Insta360 GO3S is a tiny 4K action camera

The new Insta360 GO3S ups the resolution of their micro action camera to 4K30 and up to 200fps slow-motion in 1080p. It also adds gesture control for hands-free use (plus voice commands), quick switch between vertical and horizontal filming, and Apple Find My in case you misplace it.

The camera also has a wider FOV, 10m waterproof-ness, and FlowState stabilization and Horizon Lock for shake-free videos, even when mountain biking. The included Action Pod charging base doubles as a remote control/monitor with flip-up screen. Weight is just 39g (camera only), MSRP is $399, various bundles available…Action Bundle recommended. Available direct and on Amazon. (video here)

Wahoo adds GoPro controls

The Wahoo ROAM and ELEMNT can now control your GoPro action camera. Pair the camera as a sensor and the computer will add a page with controls, letting you switch between modes, start/stop the camera, and see remaining capacity and battery life.

Zwift Ride is a bike that’s only for smart trainers

As a bike journalist, here’s my mini hell: Zwift announces a stationary bike frame that pairs with smart trainers. The link in the press release doesn’t go anywhere, and it’s not actually for sale yet. You can register for a heads up from Wahoo, who would love it if you buy it from them along with their KICKR trainer. But you can’t actually buy it from Zwift’s website, and they don’t mention it on their blog, and there’s barely any info about it there. smh rn, fr.

But, it’s a thing if you want an indoor bike frame that’s highly adjustable and purpose built for riding Zwift. It’s $1,299 with a KICKR Core, plus $50 for a tablet holder.

Small Bites

Hot Deals

Parting Thoughts

That last item may clue you in to how I feel about bad press releases.

It was the same for finding the info about Zwift’s Grade route…Go ahead, try to find some info about it on their website without using that link in Small Bites. Even the video is unlisted on their YouTube channel. WTF?

Last week I said I might have some interesting intel about a unique rim molding technique for hooked carbon rims.

Unfortunately, it’s a similar story.

I asked a lot of technical (yet seemingly simple for a brand to answer about their own technology) questions about how they do what they’re claiming to do. But I got no good answer, only a link to technical info on their website that didn’t actually explain anything about their hooked carbon rims’ manufacturing method. And they said I should do more research elsewhere.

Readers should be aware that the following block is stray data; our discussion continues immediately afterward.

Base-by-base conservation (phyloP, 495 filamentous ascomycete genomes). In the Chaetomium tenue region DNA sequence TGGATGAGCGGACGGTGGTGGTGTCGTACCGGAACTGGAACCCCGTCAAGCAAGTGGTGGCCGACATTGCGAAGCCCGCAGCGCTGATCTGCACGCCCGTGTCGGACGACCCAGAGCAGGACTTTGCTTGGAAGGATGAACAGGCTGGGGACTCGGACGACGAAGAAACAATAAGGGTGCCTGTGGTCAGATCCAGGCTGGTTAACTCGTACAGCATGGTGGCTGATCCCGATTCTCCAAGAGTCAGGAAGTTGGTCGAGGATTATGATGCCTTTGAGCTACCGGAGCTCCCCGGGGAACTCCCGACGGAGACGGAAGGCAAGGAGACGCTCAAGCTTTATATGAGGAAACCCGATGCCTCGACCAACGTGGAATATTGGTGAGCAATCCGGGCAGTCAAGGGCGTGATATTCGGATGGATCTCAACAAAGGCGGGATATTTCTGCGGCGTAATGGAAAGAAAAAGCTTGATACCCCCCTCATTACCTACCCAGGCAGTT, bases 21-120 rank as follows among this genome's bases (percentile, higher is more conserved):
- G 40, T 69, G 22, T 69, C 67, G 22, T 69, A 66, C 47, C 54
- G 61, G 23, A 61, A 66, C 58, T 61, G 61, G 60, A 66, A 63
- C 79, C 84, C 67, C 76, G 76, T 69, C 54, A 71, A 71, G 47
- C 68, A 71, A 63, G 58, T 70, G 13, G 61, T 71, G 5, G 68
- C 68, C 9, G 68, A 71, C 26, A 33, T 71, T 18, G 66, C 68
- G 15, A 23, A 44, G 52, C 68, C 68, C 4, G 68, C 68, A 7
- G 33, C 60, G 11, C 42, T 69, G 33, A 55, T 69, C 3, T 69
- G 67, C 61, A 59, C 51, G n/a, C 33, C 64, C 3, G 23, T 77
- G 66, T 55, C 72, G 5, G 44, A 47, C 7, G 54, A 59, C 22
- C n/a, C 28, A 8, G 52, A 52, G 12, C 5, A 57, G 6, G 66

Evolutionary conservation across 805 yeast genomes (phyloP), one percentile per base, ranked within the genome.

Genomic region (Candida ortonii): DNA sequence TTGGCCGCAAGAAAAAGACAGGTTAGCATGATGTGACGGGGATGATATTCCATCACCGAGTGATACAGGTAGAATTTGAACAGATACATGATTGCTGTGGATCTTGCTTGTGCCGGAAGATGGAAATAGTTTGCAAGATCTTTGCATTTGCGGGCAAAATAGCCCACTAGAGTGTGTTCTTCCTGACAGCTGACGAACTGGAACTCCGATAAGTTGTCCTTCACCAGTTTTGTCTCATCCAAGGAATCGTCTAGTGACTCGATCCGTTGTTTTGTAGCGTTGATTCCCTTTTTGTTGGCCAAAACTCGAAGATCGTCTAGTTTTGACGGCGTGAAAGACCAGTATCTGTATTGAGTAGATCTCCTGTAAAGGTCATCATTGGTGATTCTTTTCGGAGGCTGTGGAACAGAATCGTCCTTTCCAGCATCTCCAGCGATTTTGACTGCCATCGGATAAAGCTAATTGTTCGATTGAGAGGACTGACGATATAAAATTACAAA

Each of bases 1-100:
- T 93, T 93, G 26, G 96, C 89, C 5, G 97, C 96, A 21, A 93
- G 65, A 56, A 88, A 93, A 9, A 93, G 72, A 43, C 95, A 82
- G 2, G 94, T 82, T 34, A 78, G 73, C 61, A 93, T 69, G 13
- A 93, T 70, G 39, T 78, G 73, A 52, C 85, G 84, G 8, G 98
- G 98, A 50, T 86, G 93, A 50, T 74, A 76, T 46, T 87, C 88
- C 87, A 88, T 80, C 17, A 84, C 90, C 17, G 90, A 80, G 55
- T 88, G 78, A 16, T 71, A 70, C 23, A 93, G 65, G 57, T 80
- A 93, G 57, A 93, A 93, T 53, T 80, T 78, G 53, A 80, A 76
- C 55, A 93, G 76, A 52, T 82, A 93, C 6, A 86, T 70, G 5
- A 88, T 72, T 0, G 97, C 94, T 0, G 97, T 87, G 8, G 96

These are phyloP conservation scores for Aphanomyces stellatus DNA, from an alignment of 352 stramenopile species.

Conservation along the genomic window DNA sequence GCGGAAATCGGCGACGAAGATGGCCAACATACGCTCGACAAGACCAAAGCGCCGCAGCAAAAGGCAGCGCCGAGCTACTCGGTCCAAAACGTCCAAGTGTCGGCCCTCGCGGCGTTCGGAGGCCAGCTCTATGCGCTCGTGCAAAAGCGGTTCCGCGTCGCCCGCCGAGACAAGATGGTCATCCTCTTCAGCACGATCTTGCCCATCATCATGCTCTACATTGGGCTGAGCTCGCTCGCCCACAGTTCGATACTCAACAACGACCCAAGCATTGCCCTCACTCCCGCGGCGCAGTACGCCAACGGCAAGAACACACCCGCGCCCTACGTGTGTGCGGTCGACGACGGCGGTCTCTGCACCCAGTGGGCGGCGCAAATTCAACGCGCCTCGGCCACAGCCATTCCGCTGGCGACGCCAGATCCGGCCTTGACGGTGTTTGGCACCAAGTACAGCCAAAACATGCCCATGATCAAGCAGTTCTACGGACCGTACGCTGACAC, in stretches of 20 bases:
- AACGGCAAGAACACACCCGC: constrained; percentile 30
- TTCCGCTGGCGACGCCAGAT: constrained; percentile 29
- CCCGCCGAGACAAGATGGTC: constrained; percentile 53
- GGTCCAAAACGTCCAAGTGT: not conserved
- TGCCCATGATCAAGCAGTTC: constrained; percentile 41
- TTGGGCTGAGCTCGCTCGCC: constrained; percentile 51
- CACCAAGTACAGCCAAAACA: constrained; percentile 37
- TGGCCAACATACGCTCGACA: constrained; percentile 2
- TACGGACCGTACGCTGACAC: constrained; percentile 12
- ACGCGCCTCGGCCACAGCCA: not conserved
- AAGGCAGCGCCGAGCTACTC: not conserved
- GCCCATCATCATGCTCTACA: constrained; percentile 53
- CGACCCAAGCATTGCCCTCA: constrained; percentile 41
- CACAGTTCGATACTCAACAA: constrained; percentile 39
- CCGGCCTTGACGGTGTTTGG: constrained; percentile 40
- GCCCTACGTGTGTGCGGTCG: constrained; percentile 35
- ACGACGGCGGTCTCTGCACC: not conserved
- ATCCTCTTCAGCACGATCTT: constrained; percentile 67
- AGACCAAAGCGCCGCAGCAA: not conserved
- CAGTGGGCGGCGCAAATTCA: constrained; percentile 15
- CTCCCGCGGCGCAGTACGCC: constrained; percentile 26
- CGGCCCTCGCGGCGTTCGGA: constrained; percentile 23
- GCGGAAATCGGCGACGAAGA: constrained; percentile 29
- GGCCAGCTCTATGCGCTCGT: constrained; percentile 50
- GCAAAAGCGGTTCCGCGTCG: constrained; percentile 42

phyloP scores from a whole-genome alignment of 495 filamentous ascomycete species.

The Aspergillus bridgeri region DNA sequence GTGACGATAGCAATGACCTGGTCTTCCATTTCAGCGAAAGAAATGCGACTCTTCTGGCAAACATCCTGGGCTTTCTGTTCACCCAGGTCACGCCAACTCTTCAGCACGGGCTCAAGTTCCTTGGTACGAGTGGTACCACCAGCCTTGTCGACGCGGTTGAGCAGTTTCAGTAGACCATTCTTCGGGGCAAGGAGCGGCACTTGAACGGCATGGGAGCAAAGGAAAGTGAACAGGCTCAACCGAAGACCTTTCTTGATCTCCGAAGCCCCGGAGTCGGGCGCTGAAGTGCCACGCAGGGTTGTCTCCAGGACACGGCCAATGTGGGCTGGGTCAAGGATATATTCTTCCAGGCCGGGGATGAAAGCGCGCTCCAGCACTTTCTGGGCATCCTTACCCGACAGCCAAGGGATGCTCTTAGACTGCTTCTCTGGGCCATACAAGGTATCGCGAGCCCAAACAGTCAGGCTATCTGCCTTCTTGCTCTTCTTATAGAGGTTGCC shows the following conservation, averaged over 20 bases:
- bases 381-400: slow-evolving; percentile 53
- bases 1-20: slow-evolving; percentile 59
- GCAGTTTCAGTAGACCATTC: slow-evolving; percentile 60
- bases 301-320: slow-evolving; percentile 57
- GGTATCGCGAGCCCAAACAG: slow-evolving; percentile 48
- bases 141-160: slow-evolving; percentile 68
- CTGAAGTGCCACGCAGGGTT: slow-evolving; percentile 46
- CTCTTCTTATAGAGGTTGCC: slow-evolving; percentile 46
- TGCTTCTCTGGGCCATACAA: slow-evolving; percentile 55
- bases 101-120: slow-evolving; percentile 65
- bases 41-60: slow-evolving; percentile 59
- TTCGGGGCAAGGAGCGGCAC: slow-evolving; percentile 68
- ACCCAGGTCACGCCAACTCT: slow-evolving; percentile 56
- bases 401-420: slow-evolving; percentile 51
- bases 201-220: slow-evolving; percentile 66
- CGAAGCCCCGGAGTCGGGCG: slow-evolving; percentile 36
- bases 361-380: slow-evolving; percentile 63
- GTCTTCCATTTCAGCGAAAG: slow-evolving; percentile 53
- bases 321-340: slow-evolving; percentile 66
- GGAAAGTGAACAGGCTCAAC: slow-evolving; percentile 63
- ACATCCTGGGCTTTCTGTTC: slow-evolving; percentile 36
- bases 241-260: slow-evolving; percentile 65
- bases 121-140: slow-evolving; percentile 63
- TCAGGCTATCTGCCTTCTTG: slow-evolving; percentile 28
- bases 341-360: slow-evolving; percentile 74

Are you kidding me?!?

I actually delayed posting about these wheels for weeks while I waited for answers.

Usually, I just won’t post about such things, but you’ll find these particular wheels above with some basic specs. I wanted to share more, but when a brand isn’t willing or able to explain the features and technology that sets them apart, then I mostly find no reason to write about them.

That’s why you won’t see everything here on The Lunch Ride.

This is curated. I only write about the best, most interesting products and brands.

Because those are the things I find interesting, and the things I think are worth my time and yours.

There’s another wheelset that came out this week. At least I think it did. They sent me a press release, images, and info.

But it’s not on their website.

So I have nowhere to point you to. So I didn’t.

I write all this for two reasons:

First, to vent. And hopefully to let brands know they need to up their game with PR. Or, at least do the bare minimum to make sure you can justify your PR by having something worth talking about and make sure it’s live on your website so I can link to something FFS.

Second, because as AI takes over as the source of “commodity content”, if you enjoy having a real, deeply experienced human cyclist curate what’s relevant and important and also provide context for why it’s worth knowing about, then I hope you will remain a subscriber here and also tell your friends to subscribe to this newsletter. I don’t charge for this, and I hate paywalls, so your referrals are how you can pay it forward. Thanks!

Cheers,

who is behind the lunch ride newsletter

PS – If you’re a brand and aren’t sure your PR is up to snuff, or people like me keep ignoring it, hit reply and let’s talk.

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The Lunch Ride is a weekly TL;DR recap of the best new cycling products and tech, written for Riders, not Algorithms. SUBSCRIBE HERE to get it in your inbox every Friday.